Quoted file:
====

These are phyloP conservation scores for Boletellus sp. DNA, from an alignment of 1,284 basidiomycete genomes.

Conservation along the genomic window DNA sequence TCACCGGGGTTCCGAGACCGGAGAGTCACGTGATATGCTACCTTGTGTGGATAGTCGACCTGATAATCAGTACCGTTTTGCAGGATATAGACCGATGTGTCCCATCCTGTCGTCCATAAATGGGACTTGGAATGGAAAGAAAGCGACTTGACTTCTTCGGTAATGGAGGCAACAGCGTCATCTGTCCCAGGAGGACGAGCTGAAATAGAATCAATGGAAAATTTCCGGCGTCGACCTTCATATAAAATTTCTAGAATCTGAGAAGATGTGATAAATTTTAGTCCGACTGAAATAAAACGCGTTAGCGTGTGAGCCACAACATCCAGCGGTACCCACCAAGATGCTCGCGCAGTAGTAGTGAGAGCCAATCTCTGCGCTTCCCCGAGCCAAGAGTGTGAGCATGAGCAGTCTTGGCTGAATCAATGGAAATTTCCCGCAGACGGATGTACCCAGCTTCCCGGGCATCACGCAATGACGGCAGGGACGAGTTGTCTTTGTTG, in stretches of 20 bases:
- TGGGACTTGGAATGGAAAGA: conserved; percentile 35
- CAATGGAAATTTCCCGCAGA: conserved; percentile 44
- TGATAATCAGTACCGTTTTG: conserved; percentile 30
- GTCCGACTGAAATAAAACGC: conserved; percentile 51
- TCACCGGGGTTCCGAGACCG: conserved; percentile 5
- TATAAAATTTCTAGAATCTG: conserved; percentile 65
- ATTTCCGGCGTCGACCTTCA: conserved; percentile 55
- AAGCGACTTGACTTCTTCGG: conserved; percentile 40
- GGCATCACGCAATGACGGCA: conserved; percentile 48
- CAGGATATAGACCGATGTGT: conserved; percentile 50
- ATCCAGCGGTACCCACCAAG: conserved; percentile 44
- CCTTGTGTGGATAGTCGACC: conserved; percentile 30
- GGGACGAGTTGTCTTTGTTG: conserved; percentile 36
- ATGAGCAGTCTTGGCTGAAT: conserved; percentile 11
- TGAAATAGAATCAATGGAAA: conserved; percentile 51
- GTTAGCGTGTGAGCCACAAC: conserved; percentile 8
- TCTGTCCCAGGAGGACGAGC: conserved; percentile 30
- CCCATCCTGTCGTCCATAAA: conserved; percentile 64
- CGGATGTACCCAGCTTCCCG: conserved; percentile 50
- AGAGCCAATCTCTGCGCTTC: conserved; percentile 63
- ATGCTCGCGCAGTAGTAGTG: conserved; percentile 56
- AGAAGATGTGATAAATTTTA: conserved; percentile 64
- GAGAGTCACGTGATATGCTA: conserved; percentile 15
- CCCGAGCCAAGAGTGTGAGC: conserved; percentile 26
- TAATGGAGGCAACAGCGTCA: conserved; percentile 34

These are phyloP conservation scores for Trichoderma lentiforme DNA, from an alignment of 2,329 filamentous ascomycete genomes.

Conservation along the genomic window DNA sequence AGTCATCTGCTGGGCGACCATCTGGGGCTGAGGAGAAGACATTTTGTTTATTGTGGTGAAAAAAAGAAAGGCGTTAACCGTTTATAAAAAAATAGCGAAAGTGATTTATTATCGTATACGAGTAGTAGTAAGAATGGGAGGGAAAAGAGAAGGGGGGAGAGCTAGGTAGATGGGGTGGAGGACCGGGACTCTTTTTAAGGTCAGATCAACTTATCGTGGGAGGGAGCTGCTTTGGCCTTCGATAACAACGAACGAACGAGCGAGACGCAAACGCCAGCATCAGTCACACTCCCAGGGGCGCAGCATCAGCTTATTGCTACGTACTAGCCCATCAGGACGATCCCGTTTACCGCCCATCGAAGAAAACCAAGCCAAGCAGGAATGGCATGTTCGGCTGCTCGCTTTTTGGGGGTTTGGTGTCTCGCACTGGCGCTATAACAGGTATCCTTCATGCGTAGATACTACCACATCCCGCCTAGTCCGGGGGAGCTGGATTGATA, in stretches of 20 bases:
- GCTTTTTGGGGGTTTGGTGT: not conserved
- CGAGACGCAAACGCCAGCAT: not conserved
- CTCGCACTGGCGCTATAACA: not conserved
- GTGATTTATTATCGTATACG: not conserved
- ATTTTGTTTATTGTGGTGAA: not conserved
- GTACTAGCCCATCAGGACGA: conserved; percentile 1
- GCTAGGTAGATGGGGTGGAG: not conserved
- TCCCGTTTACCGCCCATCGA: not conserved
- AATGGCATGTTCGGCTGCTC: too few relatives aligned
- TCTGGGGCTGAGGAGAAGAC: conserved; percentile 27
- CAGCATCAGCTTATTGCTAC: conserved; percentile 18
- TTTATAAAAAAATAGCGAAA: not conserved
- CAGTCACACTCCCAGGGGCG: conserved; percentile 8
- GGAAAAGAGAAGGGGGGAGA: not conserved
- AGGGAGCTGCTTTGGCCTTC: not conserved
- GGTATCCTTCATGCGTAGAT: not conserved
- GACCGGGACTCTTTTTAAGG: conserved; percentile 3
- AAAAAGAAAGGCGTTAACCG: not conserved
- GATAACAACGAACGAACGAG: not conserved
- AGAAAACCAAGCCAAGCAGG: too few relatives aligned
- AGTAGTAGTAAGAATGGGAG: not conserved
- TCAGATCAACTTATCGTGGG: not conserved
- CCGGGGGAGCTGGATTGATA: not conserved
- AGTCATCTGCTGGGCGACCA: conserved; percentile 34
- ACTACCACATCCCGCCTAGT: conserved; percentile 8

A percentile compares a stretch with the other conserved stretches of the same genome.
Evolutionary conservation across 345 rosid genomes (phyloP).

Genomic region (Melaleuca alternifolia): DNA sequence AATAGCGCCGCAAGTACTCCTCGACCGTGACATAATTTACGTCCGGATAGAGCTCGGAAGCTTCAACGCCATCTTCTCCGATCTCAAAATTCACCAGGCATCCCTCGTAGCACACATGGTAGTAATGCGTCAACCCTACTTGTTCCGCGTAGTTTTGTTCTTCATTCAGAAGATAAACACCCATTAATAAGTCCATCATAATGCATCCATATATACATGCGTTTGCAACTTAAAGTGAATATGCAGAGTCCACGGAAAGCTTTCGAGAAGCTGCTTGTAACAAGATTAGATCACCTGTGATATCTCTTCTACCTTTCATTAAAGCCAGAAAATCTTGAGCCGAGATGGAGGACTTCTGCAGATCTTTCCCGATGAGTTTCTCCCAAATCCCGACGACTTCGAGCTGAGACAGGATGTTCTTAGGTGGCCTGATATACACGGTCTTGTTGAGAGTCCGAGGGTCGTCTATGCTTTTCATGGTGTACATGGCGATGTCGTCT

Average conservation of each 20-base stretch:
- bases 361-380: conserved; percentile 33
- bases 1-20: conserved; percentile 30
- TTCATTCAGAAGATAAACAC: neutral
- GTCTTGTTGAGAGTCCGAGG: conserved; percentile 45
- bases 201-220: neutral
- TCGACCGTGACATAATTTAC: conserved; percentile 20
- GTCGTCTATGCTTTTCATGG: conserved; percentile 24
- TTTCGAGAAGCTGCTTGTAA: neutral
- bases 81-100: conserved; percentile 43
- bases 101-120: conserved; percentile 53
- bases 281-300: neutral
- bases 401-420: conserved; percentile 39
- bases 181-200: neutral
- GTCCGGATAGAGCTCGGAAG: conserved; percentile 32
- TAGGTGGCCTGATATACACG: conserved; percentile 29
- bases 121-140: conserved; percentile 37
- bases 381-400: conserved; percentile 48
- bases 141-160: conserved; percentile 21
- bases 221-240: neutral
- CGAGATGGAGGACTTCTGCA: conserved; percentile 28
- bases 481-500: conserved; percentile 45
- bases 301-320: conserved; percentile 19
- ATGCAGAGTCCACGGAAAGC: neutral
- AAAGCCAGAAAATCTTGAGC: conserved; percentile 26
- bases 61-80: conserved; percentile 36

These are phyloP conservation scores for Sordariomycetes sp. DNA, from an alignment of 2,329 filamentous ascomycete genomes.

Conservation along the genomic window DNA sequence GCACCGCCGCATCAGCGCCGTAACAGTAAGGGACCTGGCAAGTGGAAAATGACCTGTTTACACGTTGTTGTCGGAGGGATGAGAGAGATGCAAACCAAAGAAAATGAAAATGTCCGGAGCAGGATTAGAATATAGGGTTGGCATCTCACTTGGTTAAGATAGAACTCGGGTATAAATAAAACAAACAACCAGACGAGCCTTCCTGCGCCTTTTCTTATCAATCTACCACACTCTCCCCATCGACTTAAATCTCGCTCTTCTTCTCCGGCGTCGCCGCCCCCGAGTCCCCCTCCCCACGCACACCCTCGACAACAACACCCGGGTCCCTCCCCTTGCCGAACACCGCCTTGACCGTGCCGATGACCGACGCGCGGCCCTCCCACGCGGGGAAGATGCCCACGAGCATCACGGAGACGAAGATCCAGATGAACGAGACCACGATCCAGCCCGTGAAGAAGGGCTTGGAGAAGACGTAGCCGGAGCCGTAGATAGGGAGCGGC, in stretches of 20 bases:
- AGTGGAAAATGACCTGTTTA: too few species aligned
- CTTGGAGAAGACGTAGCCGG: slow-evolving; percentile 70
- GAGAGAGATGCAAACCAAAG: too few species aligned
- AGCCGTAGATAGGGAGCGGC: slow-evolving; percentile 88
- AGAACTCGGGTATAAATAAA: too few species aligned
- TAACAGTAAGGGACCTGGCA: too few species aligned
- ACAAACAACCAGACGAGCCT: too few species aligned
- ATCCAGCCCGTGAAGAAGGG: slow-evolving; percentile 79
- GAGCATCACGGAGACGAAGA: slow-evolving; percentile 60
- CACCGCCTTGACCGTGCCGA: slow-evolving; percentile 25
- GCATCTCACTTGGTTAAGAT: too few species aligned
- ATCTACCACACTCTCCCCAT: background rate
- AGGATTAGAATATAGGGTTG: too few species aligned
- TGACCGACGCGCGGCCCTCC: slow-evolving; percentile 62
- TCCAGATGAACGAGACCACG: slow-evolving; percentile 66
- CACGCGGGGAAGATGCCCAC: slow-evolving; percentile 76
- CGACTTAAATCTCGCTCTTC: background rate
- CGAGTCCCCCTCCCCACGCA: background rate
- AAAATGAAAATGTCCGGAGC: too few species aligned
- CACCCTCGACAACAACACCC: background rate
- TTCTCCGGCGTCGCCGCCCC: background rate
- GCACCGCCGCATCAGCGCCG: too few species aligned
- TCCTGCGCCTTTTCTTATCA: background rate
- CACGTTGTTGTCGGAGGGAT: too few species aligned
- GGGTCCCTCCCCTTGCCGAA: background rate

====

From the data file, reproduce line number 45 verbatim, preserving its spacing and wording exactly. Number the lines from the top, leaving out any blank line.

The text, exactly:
- GGTATCCTTCATGCGTAGAT: not conserved